Running a marathon is a great way to raise money for your favourite charity and get fit at the same time. You will be raising funds to support a worthy cause while putting to the test both your mental and physical strength.
Whether you’re a seasoned runner or a marathon newbie, running 42km will be a challenge. Here are 10 tips to give you a helping hand:
Keep your goal in mind
Fundraising for a charity is a great motivator. Knowing that you are running for a worthy cause and helping those less fortunate can help you push through training and give you the motivation you need to continue running when you feel like giving up. Here are some examples of what your fundraising efforts can achieve for Youth Off The Streets:
- $250 provides a young person with a week of accommodation, family support, counselling and rehabilitation.
- $500 grants a young person accommodation for a month at Cordeaux Heights Centre for Youth, a safe and supportive environment giving them access to case workers, counsellors, schools and rehabilitation.
- $1,000 provides a young person with three weeks of learning at our independent high schools.
- $5,000 provides supplies and activities that teach healthy life skills about eating, exercising and cooking.
- $10,000 provides 1000 hot meals to young homeless people
Run a half marathon
A half marathon is a perfect way to test your strength and get you ready for the big day. It may highlight any weaknesses in your training and can also provide you with an estimate of your potential finishing time for the full marathon.
Run at the same time of the day
In the lead up to the race, try to schedule your runs at the same time of the day of the marathon. This way you get your body used to running at this time and avoid any inconvenient toilet breaks.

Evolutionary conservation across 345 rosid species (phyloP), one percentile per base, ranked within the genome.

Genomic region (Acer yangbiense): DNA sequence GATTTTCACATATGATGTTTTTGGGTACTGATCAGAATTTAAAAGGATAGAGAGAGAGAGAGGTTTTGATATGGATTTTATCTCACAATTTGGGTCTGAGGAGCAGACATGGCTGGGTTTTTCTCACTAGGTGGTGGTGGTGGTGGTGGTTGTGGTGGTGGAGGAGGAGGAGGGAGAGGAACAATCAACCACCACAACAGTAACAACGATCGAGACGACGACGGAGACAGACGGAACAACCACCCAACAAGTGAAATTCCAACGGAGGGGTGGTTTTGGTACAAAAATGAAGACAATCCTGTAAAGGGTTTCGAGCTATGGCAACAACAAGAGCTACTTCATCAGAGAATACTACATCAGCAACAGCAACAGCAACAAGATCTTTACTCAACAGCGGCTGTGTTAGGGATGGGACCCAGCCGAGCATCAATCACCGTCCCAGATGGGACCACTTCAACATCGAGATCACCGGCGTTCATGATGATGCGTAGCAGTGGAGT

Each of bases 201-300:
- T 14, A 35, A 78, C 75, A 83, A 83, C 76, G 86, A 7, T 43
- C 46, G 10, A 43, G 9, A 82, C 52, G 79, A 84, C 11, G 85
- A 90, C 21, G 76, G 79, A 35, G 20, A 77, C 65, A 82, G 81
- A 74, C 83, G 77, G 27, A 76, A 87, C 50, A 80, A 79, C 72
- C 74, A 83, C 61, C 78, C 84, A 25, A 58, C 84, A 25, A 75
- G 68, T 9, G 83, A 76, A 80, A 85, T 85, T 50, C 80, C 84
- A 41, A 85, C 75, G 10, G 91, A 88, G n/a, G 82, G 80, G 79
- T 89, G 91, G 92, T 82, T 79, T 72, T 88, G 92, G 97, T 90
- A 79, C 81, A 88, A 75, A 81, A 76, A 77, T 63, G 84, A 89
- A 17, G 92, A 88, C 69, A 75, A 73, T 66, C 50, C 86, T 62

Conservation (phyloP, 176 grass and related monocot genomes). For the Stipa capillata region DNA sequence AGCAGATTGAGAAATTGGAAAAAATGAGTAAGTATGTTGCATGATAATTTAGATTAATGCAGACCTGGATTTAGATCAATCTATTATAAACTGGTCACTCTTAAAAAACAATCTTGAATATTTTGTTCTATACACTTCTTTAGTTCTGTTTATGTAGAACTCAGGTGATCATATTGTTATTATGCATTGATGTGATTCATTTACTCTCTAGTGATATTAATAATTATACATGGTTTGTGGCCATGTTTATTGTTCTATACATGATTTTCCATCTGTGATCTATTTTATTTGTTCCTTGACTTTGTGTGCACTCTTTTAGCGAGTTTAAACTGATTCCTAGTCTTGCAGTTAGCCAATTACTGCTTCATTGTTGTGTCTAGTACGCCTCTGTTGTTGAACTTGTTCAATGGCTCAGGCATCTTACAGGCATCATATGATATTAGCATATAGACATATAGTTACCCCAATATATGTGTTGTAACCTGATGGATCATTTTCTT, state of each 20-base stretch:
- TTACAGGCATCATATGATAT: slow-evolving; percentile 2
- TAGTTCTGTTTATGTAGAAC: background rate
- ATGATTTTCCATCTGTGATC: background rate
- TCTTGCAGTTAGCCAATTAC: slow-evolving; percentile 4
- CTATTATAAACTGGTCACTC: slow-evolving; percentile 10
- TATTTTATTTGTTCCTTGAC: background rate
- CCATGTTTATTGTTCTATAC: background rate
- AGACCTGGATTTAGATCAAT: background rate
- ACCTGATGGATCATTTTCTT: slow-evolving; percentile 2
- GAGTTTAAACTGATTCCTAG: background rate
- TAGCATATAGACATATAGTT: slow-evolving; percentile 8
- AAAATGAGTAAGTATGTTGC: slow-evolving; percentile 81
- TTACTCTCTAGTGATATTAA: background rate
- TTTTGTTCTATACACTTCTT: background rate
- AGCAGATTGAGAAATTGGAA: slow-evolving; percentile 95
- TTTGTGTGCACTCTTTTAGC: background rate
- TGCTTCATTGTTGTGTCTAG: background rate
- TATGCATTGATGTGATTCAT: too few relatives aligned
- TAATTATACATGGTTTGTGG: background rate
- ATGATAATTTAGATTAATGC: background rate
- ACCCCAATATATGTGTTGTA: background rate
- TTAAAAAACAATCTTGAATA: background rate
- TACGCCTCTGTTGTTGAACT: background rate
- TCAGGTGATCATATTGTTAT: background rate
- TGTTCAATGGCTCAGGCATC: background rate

Taper before the race
Follow a gradual taper in the weeks leading up to the race. It is important to rest up so that your body is in top condition and you are able to run the distance on race day.
Review the course
Getting a good idea of what the course will look like can help you visualise where key starting and finishing points are, halfway marks and water stations. Identifying landmarks along the course can also help you break the total distance into smaller parts and give you an idea of how far you have to go.
Eat a good healthy breakfast and keep yourself hydrated to make sure you have sufficient energy to finish the race. Aim for carbohydrate-rich foods such as bananas, toast or porridge.
Walk, stretch or jog to prepare your body for the big race ahead, but don’t go overboard – make sure to save your energy for the actual race.
Get there early
Arrive around one hour before the race starts to allow time to drop your gear off, warm up and get race ready. The last thing you want is to be stressed on the big day.
Start off slow; finish fast
Ease into the race by setting a slow pace for the first few kilometers, and when you reach about half-way mark, start gradually picking up your speed. This will mean you have the energy reserves to push through and finish the race.
It’s all in your head
Our mind gives up sooner than our body. If you have prepared adequately beforehand, there is no reason you should not be able to complete the race. Remember that pain is only temporary and remind yourself of your goals.
Now that you have all the tips to succeed and if you are up for the challenge, join us in the Berlin or Paris marathon to support Australia’s disadvantaged youth.
Lastly, don’t forget to celebrate your achievements once you reach the finish line. Good luck!